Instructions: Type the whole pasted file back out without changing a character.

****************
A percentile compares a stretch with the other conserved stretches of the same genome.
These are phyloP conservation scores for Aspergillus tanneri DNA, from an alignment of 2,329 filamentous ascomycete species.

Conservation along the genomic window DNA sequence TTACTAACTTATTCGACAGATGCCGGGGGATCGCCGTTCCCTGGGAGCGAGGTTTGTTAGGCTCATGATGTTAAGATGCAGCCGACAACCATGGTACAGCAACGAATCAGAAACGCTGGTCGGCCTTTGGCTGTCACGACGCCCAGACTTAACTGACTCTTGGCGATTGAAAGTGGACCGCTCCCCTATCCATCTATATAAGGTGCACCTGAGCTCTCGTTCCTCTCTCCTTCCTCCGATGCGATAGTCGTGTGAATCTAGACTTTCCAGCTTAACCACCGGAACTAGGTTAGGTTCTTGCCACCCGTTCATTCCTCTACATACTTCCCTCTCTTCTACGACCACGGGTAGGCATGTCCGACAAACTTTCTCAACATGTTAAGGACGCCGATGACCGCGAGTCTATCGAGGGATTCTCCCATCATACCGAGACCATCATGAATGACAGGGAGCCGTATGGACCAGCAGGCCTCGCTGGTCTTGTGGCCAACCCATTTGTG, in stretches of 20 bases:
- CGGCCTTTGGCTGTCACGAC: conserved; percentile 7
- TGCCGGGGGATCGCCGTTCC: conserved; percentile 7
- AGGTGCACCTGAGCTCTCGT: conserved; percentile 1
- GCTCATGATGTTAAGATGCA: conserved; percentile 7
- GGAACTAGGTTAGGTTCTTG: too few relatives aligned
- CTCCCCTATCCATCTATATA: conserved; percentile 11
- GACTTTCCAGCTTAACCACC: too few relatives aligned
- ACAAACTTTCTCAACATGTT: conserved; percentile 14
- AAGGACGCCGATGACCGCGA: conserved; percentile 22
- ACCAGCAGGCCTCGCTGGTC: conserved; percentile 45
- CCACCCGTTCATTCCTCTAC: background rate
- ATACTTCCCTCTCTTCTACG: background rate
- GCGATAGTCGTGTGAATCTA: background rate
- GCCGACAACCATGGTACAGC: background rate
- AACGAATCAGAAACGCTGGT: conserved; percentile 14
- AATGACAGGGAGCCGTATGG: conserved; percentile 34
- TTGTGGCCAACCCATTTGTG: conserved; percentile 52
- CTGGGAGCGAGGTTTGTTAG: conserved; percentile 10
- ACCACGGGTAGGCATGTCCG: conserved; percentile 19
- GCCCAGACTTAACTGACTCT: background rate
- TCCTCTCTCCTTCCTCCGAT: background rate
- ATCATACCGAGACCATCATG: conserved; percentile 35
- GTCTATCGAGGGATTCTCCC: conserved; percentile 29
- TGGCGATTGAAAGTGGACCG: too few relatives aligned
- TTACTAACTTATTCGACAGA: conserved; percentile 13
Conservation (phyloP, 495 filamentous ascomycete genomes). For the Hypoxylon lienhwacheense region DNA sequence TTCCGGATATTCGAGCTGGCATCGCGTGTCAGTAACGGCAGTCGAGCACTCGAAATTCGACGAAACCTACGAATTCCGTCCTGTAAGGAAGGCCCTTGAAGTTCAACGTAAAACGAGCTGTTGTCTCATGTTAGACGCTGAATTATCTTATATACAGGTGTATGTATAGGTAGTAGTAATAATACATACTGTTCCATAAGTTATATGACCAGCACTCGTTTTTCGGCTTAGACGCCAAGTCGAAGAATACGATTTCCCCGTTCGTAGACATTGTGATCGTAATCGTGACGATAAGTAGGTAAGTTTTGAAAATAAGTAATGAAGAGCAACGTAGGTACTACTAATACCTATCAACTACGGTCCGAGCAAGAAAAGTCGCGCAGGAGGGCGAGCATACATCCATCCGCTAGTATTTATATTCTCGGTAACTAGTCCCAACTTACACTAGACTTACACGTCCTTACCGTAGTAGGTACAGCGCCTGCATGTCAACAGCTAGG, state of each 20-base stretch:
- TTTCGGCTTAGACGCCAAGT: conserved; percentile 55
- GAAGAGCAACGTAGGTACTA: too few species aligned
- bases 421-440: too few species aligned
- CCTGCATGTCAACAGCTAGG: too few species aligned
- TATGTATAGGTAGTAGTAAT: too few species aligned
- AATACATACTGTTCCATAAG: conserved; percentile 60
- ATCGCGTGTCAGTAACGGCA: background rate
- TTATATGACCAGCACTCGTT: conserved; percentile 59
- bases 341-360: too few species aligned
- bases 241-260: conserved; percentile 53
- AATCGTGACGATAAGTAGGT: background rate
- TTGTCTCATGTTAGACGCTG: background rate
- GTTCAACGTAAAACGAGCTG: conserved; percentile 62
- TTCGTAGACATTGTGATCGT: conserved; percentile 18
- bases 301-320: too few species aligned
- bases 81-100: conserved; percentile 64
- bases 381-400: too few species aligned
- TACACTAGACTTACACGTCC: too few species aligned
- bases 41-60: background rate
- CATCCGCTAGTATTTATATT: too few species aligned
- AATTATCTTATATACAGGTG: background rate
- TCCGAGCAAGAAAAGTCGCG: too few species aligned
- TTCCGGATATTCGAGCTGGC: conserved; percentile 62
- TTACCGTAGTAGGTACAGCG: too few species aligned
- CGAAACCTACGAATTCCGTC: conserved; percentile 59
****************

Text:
A percentile compares a stretch with the other conserved stretches of the same genome.
These are phyloP conservation scores for Aspergillus tanneri DNA, from an alignment of 2,329 filamentous ascomycete species.

Conservation along the genomic window DNA sequence TTACTAACTTATTCGACAGATGCCGGGGGATCGCCGTTCCCTGGGAGCGAGGTTTGTTAGGCTCATGATGTTAAGATGCAGCCGACAACCATGGTACAGCAACGAATCAGAAACGCTGGTCGGCCTTTGGCTGTCACGACGCCCAGACTTAACTGACTCTTGGCGATTGAAAGTGGACCGCTCCCCTATCCATCTATATAAGGTGCACCTGAGCTCTCGTTCCTCTCTCCTTCCTCCGATGCGATAGTCGTGTGAATCTAGACTTTCCAGCTTAACCACCGGAACTAGGTTAGGTTCTTGCCACCCGTTCATTCCTCTACATACTTCCCTCTCTTCTACGACCACGGGTAGGCATGTCCGACAAACTTTCTCAACATGTTAAGGACGCCGATGACCGCGAGTCTATCGAGGGATTCTCCCATCATACCGAGACCATCATGAATGACAGGGAGCCGTATGGACCAGCAGGCCTCGCTGGTCTTGTGGCCAACCCATTTGTG, in stretches of 20 bases:
- CGGCCTTTGGCTGTCACGAC: conserved; percentile 7
- TGCCGGGGGATCGCCGTTCC: conserved; percentile 7
- AGGTGCACCTGAGCTCTCGT: conserved; percentile 1
- GCTCATGATGTTAAGATGCA: conserved; percentile 7
- GGAACTAGGTTAGGTTCTTG: too few relatives aligned
- CTCCCCTATCCATCTATATA: conserved; percentile 11
- GACTTTCCAGCTTAACCACC: too few relatives aligned
- ACAAACTTTCTCAACATGTT: conserved; percentile 14
- AAGGACGCCGATGACCGCGA: conserved; percentile 22
- ACCAGCAGGCCTCGCTGGTC: conserved; percentile 45
- CCACCCGTTCATTCCTCTAC: background rate
- ATACTTCCCTCTCTTCTACG: background rate
- GCGATAGTCGTGTGAATCTA: background rate
- GCCGACAACCATGGTACAGC: background rate
- AACGAATCAGAAACGCTGGT: conserved; percentile 14
- AATGACAGGGAGCCGTATGG: conserved; percentile 34
- TTGTGGCCAACCCATTTGTG: conserved; percentile 52
- CTGGGAGCGAGGTTTGTTAG: conserved; percentile 10
- ACCACGGGTAGGCATGTCCG: conserved; percentile 19
- GCCCAGACTTAACTGACTCT: background rate
- TCCTCTCTCCTTCCTCCGAT: background rate
- ATCATACCGAGACCATCATG: conserved; percentile 35
- GTCTATCGAGGGATTCTCCC: conserved; percentile 29
- TGGCGATTGAAAGTGGACCG: too few relatives aligned
- TTACTAACTTATTCGACAGA: conserved; percentile 13
Conservation (phyloP, 495 filamentous ascomycete genomes). For the Hypoxylon lienhwacheense region DNA sequence TTCCGGATATTCGAGCTGGCATCGCGTGTCAGTAACGGCAGTCGAGCACTCGAAATTCGACGAAACCTACGAATTCCGTCCTGTAAGGAAGGCCCTTGAAGTTCAACGTAAAACGAGCTGTTGTCTCATGTTAGACGCTGAATTATCTTATATACAGGTGTATGTATAGGTAGTAGTAATAATACATACTGTTCCATAAGTTATATGACCAGCACTCGTTTTTCGGCTTAGACGCCAAGTCGAAGAATACGATTTCCCCGTTCGTAGACATTGTGATCGTAATCGTGACGATAAGTAGGTAAGTTTTGAAAATAAGTAATGAAGAGCAACGTAGGTACTACTAATACCTATCAACTACGGTCCGAGCAAGAAAAGTCGCGCAGGAGGGCGAGCATACATCCATCCGCTAGTATTTATATTCTCGGTAACTAGTCCCAACTTACACTAGACTTACACGTCCTTACCGTAGTAGGTACAGCGCCTGCATGTCAACAGCTAGG, state of each 20-base stretch:
- TTTCGGCTTAGACGCCAAGT: conserved; percentile 55
- GAAGAGCAACGTAGGTACTA: too few species aligned
- bases 421-440: too few species aligned
- CCTGCATGTCAACAGCTAGG: too few species aligned
- TATGTATAGGTAGTAGTAAT: too few species aligned
- AATACATACTGTTCCATAAG: conserved; percentile 60
- ATCGCGTGTCAGTAACGGCA: background rate
- TTATATGACCAGCACTCGTT: conserved; percentile 59
- bases 341-360: too few species aligned
- bases 241-260: conserved; percentile 53
- AATCGTGACGATAAGTAGGT: background rate
- TTGTCTCATGTTAGACGCTG: background rate
- GTTCAACGTAAAACGAGCTG: conserved; percentile 62
- TTCGTAGACATTGTGATCGT: conserved; percentile 18
- bases 301-320: too few species aligned
- bases 81-100: conserved; percentile 64
- bases 381-400: too few species aligned
- TACACTAGACTTACACGTCC: too few species aligned
- bases 41-60: background rate
- CATCCGCTAGTATTTATATT: too few species aligned
- AATTATCTTATATACAGGTG: background rate
- TCCGAGCAAGAAAAGTCGCG: too few species aligned
- TTCCGGATATTCGAGCTGGC: conserved; percentile 62
- TTACCGTAGTAGGTACAGCG: too few species aligned
- CGAAACCTACGAATTCCGTC: conserved; percentile 59